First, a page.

2. My favorite is a navy bean soup with a ham bone and escarole, laced with evoo on the top.

              18 Replies
              1. re: treb

                I like the idea of adding escarole (or spinach). Wish I had a ham bone......

                1. re: coll

                  I often make pea soup with smoked turkey thigh instead of ham. I dice the meat and put the bone in together with peas adding meat when soup is just about ready. I am sure it will work with other beans and no one will be wiser :)

                  1. re: herby

                    I tried it a couple of time with smoked ham hocks but they were too smoky for my taste. Wish they just sold the marrow separate ;-)that's all I really want!

                    1. re: coll

                      You might ask your butcher for marrow bones. They had boxes on boxes last week when I asked.

                      1. re: fldhkybnva

                        Were they pork marrow bones? If so I'd be there in a flash. But although I've seen chicken bones and veal bones sold at market as just that, alas the lowly ham bone never seems to make an appearance.

                        I have never personally seen ham bones for sale, although yes I hear that you can get them at Honey Baked Ham or whatever it's called. If they were giving them away at $1 or so a lb I'd take a ride! I used to buy beef shin bones all the time for beef stock, also oxtail and short ribs, but not anymore at the prices they ask now. Maybe ham would come in at a more reasonable price (I doubt it though). Meanwhile I do the old trick of taking a bunch of ham and carmelizing it in the pan before adding anything else, it works OK I guess flavorwise.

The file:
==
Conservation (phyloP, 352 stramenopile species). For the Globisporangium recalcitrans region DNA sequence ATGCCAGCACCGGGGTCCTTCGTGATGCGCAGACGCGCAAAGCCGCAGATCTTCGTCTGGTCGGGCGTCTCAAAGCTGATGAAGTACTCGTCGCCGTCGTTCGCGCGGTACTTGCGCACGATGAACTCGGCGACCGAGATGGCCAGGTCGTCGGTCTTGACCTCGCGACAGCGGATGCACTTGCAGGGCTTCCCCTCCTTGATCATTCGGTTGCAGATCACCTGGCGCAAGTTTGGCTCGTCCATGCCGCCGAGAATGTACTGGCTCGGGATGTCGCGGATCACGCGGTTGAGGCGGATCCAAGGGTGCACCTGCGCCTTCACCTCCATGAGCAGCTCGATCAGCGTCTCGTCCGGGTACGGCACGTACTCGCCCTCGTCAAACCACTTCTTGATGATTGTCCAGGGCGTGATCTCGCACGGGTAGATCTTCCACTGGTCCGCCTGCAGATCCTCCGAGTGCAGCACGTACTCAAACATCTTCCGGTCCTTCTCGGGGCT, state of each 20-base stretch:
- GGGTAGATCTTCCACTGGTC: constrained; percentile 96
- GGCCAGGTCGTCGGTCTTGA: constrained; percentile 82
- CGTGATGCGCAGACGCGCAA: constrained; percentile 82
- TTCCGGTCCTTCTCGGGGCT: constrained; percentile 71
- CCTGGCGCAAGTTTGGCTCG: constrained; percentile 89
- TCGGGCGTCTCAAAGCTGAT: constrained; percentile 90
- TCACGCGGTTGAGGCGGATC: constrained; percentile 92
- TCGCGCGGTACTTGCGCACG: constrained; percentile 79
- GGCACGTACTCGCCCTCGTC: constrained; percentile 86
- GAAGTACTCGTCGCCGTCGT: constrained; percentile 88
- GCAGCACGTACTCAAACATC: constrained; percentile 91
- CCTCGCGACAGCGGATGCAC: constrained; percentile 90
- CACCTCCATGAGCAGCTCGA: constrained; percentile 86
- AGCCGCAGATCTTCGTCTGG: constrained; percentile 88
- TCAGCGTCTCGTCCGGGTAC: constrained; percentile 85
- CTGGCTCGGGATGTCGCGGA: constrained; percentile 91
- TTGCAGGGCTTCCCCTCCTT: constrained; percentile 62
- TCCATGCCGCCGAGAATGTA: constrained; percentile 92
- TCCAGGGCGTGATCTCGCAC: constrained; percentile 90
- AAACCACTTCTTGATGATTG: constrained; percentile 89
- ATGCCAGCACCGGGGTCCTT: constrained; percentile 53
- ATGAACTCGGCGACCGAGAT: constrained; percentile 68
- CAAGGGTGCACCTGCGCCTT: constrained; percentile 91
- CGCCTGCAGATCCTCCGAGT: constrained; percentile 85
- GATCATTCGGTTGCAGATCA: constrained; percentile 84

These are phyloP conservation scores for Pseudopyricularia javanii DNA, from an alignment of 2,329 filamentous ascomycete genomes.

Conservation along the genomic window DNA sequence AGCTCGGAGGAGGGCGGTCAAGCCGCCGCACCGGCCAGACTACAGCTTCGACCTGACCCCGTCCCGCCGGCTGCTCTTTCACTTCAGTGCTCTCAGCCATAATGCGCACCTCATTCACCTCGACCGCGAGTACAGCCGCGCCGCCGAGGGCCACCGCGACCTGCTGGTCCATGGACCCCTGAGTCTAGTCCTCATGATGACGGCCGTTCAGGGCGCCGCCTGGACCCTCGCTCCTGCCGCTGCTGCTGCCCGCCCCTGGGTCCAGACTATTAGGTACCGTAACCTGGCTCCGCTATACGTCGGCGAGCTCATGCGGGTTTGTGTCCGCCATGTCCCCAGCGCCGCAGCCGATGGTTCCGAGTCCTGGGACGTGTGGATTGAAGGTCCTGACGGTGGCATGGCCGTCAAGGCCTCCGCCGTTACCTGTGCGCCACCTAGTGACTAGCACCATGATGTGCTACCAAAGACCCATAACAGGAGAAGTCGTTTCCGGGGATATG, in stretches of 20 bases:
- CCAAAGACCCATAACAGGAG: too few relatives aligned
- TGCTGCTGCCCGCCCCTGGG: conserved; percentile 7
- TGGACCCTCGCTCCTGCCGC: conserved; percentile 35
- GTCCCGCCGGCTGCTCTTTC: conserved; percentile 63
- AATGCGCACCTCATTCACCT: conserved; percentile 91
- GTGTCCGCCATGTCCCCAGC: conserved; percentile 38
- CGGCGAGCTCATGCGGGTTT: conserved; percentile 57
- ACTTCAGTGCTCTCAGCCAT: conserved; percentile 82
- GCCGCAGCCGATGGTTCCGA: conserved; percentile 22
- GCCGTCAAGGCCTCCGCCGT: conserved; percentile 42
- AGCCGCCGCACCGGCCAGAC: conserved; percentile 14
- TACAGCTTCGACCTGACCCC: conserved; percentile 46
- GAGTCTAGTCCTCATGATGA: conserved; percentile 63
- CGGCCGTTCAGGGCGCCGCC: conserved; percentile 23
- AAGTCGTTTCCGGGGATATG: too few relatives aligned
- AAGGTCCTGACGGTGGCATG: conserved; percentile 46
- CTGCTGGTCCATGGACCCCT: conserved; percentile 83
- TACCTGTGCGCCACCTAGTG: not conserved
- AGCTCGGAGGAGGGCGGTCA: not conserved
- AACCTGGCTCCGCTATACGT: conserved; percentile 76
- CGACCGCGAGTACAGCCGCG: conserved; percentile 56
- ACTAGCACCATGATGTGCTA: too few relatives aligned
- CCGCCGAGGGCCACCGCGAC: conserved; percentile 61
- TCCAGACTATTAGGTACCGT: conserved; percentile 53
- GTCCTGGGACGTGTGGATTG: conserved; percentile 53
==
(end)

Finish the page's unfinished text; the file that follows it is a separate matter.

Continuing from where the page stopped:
1. re: coll

                          I love butter beans cooked with a meaty hambone. I made them last year with hog jowl.... which is an ingredient I discovered a few years ago. That batch was delicious but not even close to what legumes simmered with a hambone would produce.

                          1. re: MamasCooking

                            I'm going to have to break down and buy a whole ham it seems.

                          2. re: coll

                            I buy ham bones at Honey Baked Ham. In the summer they occasionally have a BOGO sale - they freeze just fine!

                            The bone is pretty meaty. I get enough meat for two nice sandwiches and still have plenty of smaller bits to add to soup and/or scalloped potatoes!